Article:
Firstly, many companies or teams do not distinguish sharply between gameplay programmers and other programmers. The skillsets overlap too much to make that a useful distinction anyways. It's rather an affinity towards certain kinds of problems.

 

Secondly, scripting languages are usually only available for very specifc domains. Like the GUI, AI scripting or cutscenes. And they are supposed to be used by non-programmers. The reason you can script everything in engines like UDK and Unity is that they do not like giving out the source code or native APIs, making scripting pretty much the only option.

 

Thirdly, there's nothing wrong with knowing C++. I'd say, it's probably one of the most useful programming languages to know, even if you don't use it, as it gives a lot of insight into how programming languages do things and what the costs of certain features are.




#5064724 Is it alive? No. But wait... Yes!

Posted by Rattenhirn on 25 May 2013 - 03:11 AM

Nice, I wonder how "isDead" is implemented though...


#5053139 c++ delegates, evil method?

Posted by Rattenhirn on 14 April 2013 - 07:26 AM

Hello all, been a while, I'm working on this project for a university assignment and I would really like
delegates in C++ haha, so I came up with something in a side test project and I'm pretty sure its
evil, could someone explain to me what could happen if it is in fact evil (ignoring the usual errors that could happen)

 

Delegates per se are not evil. There are plenty of implementations out there, with various pros and cons.

 

Your particular implementation has a pretty nasty fault, that's also very easy to spot: The c-style cast to "handler_t". Pretty much anything can happen at that point. From compiler errors to obvious runtime errors to subtle runtime errors.

 

As a general rule, when programming C++, stick to static_cast and dynamic_cast. When interfacing with legacy code or low level, use reinterpret_cast and const_cast. Never ever use c-style cast, especially if you only put it in there to shut the compiler up.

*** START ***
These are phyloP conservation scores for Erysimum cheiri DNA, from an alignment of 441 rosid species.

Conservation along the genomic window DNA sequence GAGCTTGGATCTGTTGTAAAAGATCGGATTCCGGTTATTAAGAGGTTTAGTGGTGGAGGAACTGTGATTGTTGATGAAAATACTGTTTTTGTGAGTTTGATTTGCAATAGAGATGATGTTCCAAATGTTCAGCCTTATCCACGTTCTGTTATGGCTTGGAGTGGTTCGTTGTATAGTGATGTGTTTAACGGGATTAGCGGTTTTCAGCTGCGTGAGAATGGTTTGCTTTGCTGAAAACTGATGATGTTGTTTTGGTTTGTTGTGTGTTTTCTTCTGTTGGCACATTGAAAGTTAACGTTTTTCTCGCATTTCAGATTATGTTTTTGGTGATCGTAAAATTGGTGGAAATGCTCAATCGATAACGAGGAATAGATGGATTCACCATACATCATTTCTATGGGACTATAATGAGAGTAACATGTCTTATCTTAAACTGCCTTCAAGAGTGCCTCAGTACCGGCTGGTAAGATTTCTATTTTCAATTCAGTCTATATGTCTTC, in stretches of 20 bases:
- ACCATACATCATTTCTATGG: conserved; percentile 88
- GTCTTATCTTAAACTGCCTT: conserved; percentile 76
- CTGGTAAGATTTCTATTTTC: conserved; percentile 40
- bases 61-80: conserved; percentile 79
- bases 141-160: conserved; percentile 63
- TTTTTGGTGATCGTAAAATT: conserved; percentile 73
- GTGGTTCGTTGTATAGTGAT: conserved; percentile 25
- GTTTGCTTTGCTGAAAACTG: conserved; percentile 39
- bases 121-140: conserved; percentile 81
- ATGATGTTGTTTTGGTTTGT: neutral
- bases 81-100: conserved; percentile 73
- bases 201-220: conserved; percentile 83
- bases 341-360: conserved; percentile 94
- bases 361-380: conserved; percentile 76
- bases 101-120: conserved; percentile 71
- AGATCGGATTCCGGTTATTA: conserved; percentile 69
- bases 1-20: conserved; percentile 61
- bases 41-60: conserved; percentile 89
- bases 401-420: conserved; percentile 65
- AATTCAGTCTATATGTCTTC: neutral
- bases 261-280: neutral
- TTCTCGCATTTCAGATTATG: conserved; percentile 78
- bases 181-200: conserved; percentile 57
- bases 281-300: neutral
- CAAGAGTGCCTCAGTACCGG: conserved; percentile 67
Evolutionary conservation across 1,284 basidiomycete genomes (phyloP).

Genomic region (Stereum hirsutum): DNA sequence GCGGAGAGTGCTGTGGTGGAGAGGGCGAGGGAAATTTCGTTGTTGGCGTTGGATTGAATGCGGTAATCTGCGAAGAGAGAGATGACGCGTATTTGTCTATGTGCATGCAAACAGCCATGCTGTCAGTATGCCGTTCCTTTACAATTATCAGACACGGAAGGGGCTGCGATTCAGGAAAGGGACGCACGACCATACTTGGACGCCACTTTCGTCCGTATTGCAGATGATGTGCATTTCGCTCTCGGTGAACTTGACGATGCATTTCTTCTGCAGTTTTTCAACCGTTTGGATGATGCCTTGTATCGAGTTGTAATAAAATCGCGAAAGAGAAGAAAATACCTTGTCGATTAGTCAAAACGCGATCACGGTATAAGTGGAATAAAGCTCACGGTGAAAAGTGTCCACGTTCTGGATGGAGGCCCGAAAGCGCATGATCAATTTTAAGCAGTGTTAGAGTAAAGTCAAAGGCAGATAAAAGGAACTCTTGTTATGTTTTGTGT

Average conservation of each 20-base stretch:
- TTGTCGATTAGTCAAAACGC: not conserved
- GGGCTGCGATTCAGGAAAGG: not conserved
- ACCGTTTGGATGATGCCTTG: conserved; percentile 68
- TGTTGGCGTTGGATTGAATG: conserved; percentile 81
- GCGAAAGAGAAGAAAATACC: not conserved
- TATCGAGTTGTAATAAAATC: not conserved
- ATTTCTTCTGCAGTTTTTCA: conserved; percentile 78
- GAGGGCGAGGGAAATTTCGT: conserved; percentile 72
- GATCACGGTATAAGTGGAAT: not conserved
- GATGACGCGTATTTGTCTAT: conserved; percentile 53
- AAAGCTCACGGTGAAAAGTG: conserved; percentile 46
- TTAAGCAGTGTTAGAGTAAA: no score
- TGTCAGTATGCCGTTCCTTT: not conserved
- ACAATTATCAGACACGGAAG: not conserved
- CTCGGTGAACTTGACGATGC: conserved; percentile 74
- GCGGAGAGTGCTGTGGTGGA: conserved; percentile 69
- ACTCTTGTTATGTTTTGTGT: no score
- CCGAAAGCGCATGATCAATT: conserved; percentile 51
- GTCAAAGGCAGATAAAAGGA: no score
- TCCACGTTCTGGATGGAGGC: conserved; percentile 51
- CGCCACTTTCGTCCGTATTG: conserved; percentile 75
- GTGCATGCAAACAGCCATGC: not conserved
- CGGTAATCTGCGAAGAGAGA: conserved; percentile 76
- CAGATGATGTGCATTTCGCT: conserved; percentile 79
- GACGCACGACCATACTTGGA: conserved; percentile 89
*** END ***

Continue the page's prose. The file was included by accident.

#5052371 Bizarre placement new[] operator return address

Posted by Rattenhirn on 12 April 2013 - 01:28 AM

When new-ing an array of non-PODs, the compiler needs to store how many elements are in that array, so that it know how many destructors to call on delete. This value is often stored in memory before the array. By extension, this also means that it will allocate a bit more memory than N times sizeof(element), so your original placement new might write over the end of your buffer.

 

This behaviour is compiler specific, the best advice is to stay away from placement new for non-pod arrays! :)

If you can't do that, you may need to adapt your implementation for each compiler, so it might be easier to use a vector with a custom allocator.




#5021718 Religons in games

Posted by Rattenhirn on 15 January 2013 - 02:06 AM

Is this a good idea? would we be hunted down for using actual religions in a game?

 

Religion is a pretty tough topic in certain parts of the world (US, middle east), so it might draw a lot of attention of all kinds there.

 

Since religious (and others, really) fundamentalists usually act irrational, there's no good way to predict what might happen.

 

Anyway, I suggest you watch these 2 videos to get a feeling on what's a good approach to the topic from a game design perspective:

http://penny-arcade.com/patv/episode/religion-in-games-part-1

http://penny-arcade.com/patv/episode/religion-in-games-part-2




#5015415 Program Wide Global Vars in C++?

Posted by Rattenhirn on 29 December 2012 - 07:14 AM

It may be breaking the laws of OOP but I was just wondering if it was possible in C++.

 

C++ is a multi paradigm language, so it allows you to follow the "laws" of OOP, as well as a lot of other programming styles.

 

For values that have to be stored globally, using a global variable is a pretty good idea! ;)